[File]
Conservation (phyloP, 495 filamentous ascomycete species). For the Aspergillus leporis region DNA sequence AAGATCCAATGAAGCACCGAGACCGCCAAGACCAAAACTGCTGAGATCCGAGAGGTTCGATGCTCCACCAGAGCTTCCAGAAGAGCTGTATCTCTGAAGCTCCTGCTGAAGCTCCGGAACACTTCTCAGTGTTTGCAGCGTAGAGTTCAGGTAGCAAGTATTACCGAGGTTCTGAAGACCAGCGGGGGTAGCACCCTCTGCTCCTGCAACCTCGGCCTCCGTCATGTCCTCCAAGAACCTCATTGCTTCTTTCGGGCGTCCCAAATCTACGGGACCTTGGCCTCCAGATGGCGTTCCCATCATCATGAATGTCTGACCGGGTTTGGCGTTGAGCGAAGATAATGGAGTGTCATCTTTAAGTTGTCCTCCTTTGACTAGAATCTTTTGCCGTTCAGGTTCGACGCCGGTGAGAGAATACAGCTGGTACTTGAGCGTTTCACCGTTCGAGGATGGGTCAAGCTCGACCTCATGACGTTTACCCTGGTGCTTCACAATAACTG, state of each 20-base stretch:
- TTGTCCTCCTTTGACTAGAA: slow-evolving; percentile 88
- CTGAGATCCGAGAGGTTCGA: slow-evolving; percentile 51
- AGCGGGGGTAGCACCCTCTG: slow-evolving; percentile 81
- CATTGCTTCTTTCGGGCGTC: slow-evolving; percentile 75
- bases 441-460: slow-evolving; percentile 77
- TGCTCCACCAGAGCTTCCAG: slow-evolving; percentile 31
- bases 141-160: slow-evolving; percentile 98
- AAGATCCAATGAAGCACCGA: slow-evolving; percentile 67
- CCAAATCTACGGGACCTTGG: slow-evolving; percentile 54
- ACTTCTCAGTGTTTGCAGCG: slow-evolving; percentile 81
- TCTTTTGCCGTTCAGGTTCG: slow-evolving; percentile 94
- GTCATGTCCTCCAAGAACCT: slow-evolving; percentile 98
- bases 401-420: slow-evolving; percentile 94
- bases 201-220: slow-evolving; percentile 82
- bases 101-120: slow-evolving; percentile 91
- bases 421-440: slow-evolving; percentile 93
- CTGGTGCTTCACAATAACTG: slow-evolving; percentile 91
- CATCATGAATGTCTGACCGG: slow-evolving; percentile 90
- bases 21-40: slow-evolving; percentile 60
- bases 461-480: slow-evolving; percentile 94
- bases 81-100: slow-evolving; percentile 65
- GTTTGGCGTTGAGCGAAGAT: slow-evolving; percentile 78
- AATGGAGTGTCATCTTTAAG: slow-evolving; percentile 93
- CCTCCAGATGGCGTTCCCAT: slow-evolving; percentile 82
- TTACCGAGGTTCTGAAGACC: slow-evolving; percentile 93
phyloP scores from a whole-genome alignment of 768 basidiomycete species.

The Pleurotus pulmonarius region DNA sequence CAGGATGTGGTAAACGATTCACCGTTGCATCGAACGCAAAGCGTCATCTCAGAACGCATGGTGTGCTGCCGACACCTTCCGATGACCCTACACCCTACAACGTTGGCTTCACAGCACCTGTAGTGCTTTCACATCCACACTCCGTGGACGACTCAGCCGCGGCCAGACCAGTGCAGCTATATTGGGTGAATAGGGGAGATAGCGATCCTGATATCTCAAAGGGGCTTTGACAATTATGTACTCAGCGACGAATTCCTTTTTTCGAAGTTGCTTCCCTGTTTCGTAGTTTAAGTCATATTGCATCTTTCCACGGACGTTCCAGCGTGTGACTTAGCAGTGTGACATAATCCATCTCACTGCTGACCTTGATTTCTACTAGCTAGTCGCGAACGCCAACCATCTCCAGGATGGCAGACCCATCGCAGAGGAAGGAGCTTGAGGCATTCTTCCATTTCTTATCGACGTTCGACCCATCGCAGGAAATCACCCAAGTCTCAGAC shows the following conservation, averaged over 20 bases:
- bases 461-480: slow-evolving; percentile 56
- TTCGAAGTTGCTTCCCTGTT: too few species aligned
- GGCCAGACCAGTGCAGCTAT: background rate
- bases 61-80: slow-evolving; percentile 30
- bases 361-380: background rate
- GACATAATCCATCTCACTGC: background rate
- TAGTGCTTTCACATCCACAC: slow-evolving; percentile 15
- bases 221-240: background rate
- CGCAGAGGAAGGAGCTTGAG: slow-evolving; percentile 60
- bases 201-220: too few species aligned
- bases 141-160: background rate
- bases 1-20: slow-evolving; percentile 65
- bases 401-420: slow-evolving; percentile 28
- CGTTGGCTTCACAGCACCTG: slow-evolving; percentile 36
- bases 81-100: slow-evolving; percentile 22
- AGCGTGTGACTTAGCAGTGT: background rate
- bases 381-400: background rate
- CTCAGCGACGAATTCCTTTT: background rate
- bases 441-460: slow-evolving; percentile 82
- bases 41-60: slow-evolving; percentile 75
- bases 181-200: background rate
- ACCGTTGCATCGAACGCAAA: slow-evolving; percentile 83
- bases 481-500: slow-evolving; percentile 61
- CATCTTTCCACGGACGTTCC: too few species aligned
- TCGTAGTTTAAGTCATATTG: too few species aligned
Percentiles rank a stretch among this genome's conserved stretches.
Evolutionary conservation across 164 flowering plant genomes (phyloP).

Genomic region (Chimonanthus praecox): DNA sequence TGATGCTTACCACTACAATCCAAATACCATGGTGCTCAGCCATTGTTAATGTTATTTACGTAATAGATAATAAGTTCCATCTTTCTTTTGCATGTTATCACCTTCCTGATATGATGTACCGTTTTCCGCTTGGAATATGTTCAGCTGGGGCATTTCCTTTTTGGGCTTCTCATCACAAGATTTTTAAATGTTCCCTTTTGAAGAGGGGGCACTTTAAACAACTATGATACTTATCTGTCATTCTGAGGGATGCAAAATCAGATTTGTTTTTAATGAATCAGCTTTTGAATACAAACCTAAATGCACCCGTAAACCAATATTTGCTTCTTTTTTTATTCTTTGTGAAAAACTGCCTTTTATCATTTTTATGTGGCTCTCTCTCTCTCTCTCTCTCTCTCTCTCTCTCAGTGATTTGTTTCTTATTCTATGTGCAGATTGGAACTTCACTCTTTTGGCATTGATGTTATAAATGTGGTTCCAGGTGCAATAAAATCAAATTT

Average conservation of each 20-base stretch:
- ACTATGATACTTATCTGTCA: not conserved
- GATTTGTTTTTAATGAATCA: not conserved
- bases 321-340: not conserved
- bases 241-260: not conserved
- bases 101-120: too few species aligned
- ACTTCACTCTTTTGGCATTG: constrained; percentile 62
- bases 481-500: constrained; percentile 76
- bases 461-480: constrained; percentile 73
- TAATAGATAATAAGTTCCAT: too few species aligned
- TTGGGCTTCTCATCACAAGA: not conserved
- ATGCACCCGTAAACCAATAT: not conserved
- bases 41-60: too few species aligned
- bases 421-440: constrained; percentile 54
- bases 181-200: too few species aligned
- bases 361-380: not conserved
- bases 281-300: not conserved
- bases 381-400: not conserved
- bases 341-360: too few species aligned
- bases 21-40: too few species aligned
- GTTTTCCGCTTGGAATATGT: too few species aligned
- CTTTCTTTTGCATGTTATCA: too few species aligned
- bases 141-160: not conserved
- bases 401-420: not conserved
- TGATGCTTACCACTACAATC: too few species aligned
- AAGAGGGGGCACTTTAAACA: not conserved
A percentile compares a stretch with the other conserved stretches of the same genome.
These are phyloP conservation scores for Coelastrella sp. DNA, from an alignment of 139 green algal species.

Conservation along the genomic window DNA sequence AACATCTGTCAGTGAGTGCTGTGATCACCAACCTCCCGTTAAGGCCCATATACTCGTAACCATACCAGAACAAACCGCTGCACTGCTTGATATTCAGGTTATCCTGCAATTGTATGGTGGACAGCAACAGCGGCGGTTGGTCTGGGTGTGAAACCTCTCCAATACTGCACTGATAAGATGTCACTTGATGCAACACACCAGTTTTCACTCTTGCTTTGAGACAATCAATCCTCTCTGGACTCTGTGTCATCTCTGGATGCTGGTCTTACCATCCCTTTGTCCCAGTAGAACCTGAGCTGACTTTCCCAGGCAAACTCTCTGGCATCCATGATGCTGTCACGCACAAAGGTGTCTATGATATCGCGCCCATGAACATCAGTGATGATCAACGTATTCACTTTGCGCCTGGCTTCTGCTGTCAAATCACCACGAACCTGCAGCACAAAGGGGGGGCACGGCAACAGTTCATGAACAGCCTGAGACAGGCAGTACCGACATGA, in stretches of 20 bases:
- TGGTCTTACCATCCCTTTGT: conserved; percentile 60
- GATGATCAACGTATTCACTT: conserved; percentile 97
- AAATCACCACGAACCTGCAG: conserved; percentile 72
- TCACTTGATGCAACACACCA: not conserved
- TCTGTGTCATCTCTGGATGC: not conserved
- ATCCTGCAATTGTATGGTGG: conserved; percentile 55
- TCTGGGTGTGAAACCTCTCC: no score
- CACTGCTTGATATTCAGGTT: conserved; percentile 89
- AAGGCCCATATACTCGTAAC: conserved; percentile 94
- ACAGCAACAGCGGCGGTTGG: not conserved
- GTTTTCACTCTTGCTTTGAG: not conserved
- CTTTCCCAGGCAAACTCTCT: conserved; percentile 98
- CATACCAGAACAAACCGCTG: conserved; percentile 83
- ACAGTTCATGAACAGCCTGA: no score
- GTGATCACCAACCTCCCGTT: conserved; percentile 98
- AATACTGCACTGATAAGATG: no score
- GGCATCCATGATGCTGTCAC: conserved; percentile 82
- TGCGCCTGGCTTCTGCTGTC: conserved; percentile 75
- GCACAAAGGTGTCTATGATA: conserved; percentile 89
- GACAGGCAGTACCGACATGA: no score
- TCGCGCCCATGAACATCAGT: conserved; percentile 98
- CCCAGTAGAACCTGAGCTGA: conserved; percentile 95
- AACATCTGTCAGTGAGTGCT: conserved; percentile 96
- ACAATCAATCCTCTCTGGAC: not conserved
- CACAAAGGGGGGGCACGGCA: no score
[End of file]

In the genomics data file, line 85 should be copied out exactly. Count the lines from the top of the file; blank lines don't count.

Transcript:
Conservation along the genomic window DNA sequence AACATCTGTCAGTGAGTGCTGTGATCACCAACCTCCCGTTAAGGCCCATATACTCGTAACCATACCAGAACAAACCGCTGCACTGCTTGATATTCAGGTTATCCTGCAATTGTATGGTGGACAGCAACAGCGGCGGTTGGTCTGGGTGTGAAACCTCTCCAATACTGCACTGATAAGATGTCACTTGATGCAACACACCAGTTTTCACTCTTGCTTTGAGACAATCAATCCTCTCTGGACTCTGTGTCATCTCTGGATGCTGGTCTTACCATCCCTTTGTCCCAGTAGAACCTGAGCTGACTTTCCCAGGCAAACTCTCTGGCATCCATGATGCTGTCACGCACAAAGGTGTCTATGATATCGCGCCCATGAACATCAGTGATGATCAACGTATTCACTTTGCGCCTGGCTTCTGCTGTCAAATCACCACGAACCTGCAGCACAAAGGGGGGGCACGGCAACAGTTCATGAACAGCCTGAGACAGGCAGTACCGACATGA, in stretches of 20 bases: